That being said, early reviews for Minority Report - see Deadline's Dominic Patten and his criticism that the pilot amounts to "a connect-the-dots drama masquerading as a creaky procedural" - provide good reason to remain skeptical that this TV series will amount to a substantial continuation of the Minority Report brand.
Limitless (September 22nd, 2015)
Based on the 2011 feature, Limitless follows Brian Finch as he discovers the power of the mysterious drug NZT. In this new drama from executive producer Bradley Cooper, explore what happens when a man unlocks his limitless potential.
Limitless, similar to Minority Report, is a TV property that takes place in the same universe as its cinematic predecessor - director Neil Burger's movie - which is itself a loose literature adaptation (also like Minority Report), based on author Alan Glynn's 2001 sci-fi/thriller book "The Dark Fields". The similarities don't end there; CBS' Limitless TV series also uses procedural plot elements to provide a framework for the continued expansion of its own fictional science-driven world and narrative. Lastly, Limitless boasts two notable leads in Jake McDorman (Greek) and Jennifer Carpenter (Dexter), along with some big names, such as the pilot director Marc Webb, producer Alex Kurtzman, and executive producer Bradley Cooper (who also reprises his Limitless movie role on the show), all working behind the camera, too.
Marketing for Limitless has teased that Cooper could make additional appearances on the series following the pilot, but it's unlikely his Limitless movie character will prove integral to the series' own partly-independent storyline beyond the pilot. Limitless is based in our everyday reality, so there's not a whole lot about this fictional world (beyond Cooper's character) that reads as being ripe material for additional exploration; it doesn't help that Limitless TV show trailers haven't devoted much effort to selling the series' main characters as being that captivating or unusual, just taken on their own merits.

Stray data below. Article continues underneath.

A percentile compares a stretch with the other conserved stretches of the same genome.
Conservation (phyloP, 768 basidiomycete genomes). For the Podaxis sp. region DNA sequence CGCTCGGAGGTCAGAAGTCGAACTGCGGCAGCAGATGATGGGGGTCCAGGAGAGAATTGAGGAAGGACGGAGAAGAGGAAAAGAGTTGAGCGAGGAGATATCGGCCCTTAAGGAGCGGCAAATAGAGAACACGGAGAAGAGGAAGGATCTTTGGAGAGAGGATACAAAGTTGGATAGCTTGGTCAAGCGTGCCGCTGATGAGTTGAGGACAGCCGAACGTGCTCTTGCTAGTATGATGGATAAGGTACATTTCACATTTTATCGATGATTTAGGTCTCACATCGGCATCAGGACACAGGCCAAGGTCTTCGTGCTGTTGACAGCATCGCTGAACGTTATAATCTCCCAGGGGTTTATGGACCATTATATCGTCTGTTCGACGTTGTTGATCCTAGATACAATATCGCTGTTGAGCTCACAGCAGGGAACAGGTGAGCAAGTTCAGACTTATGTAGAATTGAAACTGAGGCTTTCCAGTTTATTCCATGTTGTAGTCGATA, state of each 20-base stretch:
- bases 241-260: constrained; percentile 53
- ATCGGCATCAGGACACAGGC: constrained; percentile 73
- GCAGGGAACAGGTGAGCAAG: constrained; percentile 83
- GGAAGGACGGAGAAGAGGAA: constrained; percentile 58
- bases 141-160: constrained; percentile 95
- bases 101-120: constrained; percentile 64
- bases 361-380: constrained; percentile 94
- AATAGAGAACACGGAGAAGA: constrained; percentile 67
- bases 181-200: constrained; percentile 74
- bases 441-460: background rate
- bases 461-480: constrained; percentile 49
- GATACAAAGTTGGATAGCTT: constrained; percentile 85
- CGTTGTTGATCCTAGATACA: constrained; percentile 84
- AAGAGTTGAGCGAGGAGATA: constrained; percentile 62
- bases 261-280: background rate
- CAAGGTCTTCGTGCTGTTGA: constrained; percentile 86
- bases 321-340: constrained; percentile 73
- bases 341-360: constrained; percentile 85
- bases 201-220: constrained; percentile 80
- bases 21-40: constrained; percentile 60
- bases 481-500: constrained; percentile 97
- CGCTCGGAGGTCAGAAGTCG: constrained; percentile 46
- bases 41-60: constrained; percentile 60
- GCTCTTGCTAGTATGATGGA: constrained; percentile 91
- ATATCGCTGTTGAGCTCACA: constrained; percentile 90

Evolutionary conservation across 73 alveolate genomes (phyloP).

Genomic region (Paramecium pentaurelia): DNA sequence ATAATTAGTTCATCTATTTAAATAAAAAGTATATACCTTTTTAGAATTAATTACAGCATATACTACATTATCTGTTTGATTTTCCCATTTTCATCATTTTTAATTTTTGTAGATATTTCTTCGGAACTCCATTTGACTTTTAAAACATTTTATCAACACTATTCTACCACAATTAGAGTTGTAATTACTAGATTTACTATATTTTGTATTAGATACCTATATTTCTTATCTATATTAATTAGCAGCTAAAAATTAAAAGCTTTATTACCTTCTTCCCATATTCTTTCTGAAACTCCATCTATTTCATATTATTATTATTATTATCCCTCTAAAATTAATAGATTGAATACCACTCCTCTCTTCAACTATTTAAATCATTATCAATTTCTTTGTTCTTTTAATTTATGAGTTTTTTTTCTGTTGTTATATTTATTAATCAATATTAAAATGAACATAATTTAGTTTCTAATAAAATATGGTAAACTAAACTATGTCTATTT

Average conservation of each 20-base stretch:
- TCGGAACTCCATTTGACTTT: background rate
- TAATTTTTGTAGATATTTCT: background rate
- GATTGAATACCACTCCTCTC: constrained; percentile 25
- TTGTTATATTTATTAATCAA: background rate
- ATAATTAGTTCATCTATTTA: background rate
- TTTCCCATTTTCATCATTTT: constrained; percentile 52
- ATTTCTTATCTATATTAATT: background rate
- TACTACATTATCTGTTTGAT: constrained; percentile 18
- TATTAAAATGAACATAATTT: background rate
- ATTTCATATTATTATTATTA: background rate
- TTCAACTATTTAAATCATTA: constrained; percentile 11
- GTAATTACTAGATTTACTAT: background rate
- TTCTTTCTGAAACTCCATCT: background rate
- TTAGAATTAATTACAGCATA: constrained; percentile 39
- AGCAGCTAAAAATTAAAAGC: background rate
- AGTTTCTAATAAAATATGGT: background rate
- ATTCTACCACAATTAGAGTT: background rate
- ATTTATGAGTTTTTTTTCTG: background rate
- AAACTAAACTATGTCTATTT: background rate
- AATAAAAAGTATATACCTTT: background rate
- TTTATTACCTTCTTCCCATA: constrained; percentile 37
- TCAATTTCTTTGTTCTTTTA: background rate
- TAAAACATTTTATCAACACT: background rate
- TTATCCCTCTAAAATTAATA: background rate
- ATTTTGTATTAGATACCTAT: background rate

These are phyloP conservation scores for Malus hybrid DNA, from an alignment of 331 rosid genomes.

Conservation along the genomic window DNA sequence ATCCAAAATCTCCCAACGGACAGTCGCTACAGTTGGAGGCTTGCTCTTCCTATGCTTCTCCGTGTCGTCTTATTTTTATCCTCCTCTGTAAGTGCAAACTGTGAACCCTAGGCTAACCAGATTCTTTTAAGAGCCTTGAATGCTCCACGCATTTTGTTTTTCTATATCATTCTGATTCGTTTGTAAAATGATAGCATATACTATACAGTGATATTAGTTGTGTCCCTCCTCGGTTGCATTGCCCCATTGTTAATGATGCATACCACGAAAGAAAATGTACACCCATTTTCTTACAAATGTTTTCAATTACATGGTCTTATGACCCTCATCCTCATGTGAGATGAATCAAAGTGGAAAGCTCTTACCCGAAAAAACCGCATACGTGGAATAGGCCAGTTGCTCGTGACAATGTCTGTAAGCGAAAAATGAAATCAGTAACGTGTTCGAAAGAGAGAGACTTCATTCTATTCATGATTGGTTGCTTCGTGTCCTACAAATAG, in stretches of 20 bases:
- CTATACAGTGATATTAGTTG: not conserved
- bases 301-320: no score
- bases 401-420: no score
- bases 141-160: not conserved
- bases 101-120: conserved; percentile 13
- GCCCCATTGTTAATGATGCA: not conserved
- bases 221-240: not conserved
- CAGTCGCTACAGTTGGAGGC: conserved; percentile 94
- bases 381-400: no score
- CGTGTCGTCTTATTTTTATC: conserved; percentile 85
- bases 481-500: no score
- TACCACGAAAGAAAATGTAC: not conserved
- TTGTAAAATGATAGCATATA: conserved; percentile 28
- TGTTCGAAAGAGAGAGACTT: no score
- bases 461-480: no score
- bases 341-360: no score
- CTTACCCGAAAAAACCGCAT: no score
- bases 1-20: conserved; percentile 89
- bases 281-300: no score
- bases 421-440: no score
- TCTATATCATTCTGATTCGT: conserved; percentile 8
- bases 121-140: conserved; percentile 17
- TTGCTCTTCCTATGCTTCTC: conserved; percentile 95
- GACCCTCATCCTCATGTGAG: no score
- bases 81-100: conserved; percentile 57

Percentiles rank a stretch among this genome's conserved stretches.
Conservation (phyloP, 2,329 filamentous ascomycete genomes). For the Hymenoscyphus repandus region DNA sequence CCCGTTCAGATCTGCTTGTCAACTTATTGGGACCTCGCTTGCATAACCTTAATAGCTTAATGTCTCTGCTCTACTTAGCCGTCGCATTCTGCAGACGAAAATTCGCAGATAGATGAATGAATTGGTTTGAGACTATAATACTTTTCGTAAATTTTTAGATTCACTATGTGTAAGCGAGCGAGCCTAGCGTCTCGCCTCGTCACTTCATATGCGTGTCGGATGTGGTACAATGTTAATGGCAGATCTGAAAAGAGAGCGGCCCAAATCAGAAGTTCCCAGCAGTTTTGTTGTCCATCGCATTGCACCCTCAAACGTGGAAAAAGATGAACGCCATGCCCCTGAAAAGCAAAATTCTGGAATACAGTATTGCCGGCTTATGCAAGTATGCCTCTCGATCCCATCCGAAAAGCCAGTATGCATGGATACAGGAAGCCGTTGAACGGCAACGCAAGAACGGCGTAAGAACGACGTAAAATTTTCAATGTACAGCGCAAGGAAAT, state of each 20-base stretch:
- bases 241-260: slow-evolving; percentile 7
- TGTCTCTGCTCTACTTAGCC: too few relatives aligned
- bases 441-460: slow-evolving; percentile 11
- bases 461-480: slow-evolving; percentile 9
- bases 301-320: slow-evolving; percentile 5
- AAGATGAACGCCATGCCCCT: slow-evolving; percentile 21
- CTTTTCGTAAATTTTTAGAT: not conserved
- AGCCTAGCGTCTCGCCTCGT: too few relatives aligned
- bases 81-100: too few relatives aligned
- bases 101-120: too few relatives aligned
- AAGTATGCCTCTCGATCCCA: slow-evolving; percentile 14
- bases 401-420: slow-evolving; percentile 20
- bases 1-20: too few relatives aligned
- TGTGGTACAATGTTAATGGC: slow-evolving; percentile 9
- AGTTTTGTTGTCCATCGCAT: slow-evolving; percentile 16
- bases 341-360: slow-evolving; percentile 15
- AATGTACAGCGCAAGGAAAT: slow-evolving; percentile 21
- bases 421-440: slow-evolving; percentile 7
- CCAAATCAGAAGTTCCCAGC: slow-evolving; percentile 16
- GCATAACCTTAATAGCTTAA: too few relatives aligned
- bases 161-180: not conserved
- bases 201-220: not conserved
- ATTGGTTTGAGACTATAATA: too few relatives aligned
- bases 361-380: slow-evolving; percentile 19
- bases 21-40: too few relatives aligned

Ultimately, though, it's the show's ability to create a captivating backstory for the NZT drug (and the effects it has on the existence on the larger world) that will determine whether or not this series can be anything more than a serviceable, yet generic show about a crime-solving "super-powered" hero (or anti-hero, be that the case). After all, in the current TV landscape, there are many successful variations on that theme already available (see: Elementary, iZombie, etc.).
Ash vs. Evil Dead (October 31st, 2015)
“Ash vs Evil Dead” follows Ash, the stock boy, aging lothario and chainsaw-handed monster hunter who has spent the last 30 years avoiding responsibility, maturity and the terrors of the Evil Dead. When a Deadite plague threatens to destroy all of mankind, Ash is finally forced to face his demons –personal and literal. Destiny, it turns out, has no plans to release the unlikely hero from its “Evil” grip.
Starz' Evil Dead TV series reunites a number of principal players from the original Evil Dead movie trilogy, including producer Robert Tapert, director Sam Raimi, and (of course) star Bruce Campbell back in the role of Ashley J. Williams. It therefore comes as little surprise that Ash vs. Evil Dead trailer footage paints the show as being a proper continuation of the Raimi Evil Dead movies, in terms of both their stylistic approach and their blend of irreverent comedy with supernatural horror elements. This program's cable television home also provides the necessary creative leeway for the show to match the over the top splatter-fest qualities of its predecessors, with the benefit of a cable TV series budget to bring its gory effects to life.